Matching involves typing human leukocyte antigen (HLA) tissue. The antigens on the surface of these special white blood cells determine the genetic make-up of a person's immune system. There are at least 100 HLA antigens; however, it is believed that there are a few major antigens that determine whether a donor and recipient match. The others are considered "minor" and their effect on a successful transplant is not as well defined.
Medical research is still investigating the role all antigens play in the process of a bone marrow transplant. The more antigens that match, the better the engraftment of donated marrow. Engraftment of the stem cells occurs when the donated cells make their way to the marrow and begin reproducing new blood cells.
The group of specialists involved in the care of patients going through transplant is often referred to as the "transplant team." All individuals work together to provide the best chance for a successful transplant. The team consists of the following:
- physicians - physicians who specialize in oncology, hematology, immunology, and bone marrow transplantation.
- bone marrow transplant nurse coordinator - a nurse who organizes all aspects of care provided before and after the transplant. The nurse coordinator will provide patient education, and coordinates the diagnostic testing and follow-up care.
- social workers - professionals who will help your family deal with many issues that may arise, including lodging and transportation, finances, and legal issues.
- dietitians - professionals who will help you meet your nutritional needs before and after the transplant. They will work closely with you and your family.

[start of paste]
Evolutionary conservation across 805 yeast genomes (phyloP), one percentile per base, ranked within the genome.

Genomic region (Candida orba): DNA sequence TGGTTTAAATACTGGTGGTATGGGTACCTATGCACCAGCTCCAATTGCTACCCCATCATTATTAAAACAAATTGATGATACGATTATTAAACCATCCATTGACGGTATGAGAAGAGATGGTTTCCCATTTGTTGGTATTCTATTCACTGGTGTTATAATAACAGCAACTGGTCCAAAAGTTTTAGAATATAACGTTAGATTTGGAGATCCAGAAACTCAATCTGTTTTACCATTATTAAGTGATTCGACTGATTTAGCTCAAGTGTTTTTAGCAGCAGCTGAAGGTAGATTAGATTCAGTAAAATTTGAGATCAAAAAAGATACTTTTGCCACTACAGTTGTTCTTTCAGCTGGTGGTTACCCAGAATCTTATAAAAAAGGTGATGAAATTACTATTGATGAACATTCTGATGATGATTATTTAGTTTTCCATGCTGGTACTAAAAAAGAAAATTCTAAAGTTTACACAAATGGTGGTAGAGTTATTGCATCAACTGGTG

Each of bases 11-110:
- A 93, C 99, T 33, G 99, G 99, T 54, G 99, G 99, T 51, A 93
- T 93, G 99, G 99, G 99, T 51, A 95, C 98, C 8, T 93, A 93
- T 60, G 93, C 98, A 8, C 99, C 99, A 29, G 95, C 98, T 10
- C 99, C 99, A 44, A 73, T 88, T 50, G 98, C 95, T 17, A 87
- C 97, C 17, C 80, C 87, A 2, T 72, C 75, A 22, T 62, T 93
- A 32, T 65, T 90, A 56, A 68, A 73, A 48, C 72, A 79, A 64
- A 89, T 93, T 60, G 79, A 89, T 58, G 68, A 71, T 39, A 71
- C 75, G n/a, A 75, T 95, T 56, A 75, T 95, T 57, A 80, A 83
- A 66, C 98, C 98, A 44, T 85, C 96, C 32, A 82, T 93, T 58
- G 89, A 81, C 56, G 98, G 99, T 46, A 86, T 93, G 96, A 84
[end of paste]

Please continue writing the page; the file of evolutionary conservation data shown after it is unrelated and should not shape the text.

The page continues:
- physical therapists - professionals who will help you become strong and independent with movement and endurance after the transplantation.
- pastoral care - chaplains who provide spiritual care and support.
- other team members - several other team members will evaluate you before transplantation and will provide follow-up care as needed. These include, but are not limited to, the following:
- respiratory therapists
- lab technicians
- infectious disease specialists
An extensive evaluation is completed by the bone marrow transplant team. The decision for you to undergo a bone marrow transplant will be based on many factors, including the following:
- your age, overall health, and medical history
- extent of the disease
- availability of a donor
- your tolerance for specific medications, procedures, or therapies
- expectations for the course of the disease
- expectations for the course of the transplant
- your opinion or preference
For a patient receiving the transplant, the following will occur in advance of the procedure:
- Prior to the transplant, an extensive evaluation is completed by the bone marrow transplant team. All other treatment options are discussed and evaluated for risk versus benefit.
- A complete medical history and physical examination are performed, including multiple tests to evaluate the patient's blood and organ functions (i.e., heart, kidney, liver, lungs).
- A patient will often come into the transplant center up to 10 days prior to transplant for hydration, evaluation, placement of the central venous line, and other preparations. A catheter, also called a central venous line, is surgically placed in a vein in the chest area. Blood products and medications will be administered through the catheter during treatment.
- For an allogeneic transplant, a suitable (tissue typed and matched) donor must be available. Finding a matching donor can be a challenging and lengthy process. Voluntary marrow donors are registered in several national and international registries. A bone marrow search involves searching these registries for donors whose blood most closely resembles or matches the individual needing the transplant.
- Donor sources available include: self, sibling, parent or relative, non-related person, or umbilical cord from a related or non-related person. There are national and international registries for non-related persons and cord blood. For family members, they may be typed because of the desire to help. These relatives may or may not elect to have their type registered for use with other recipients.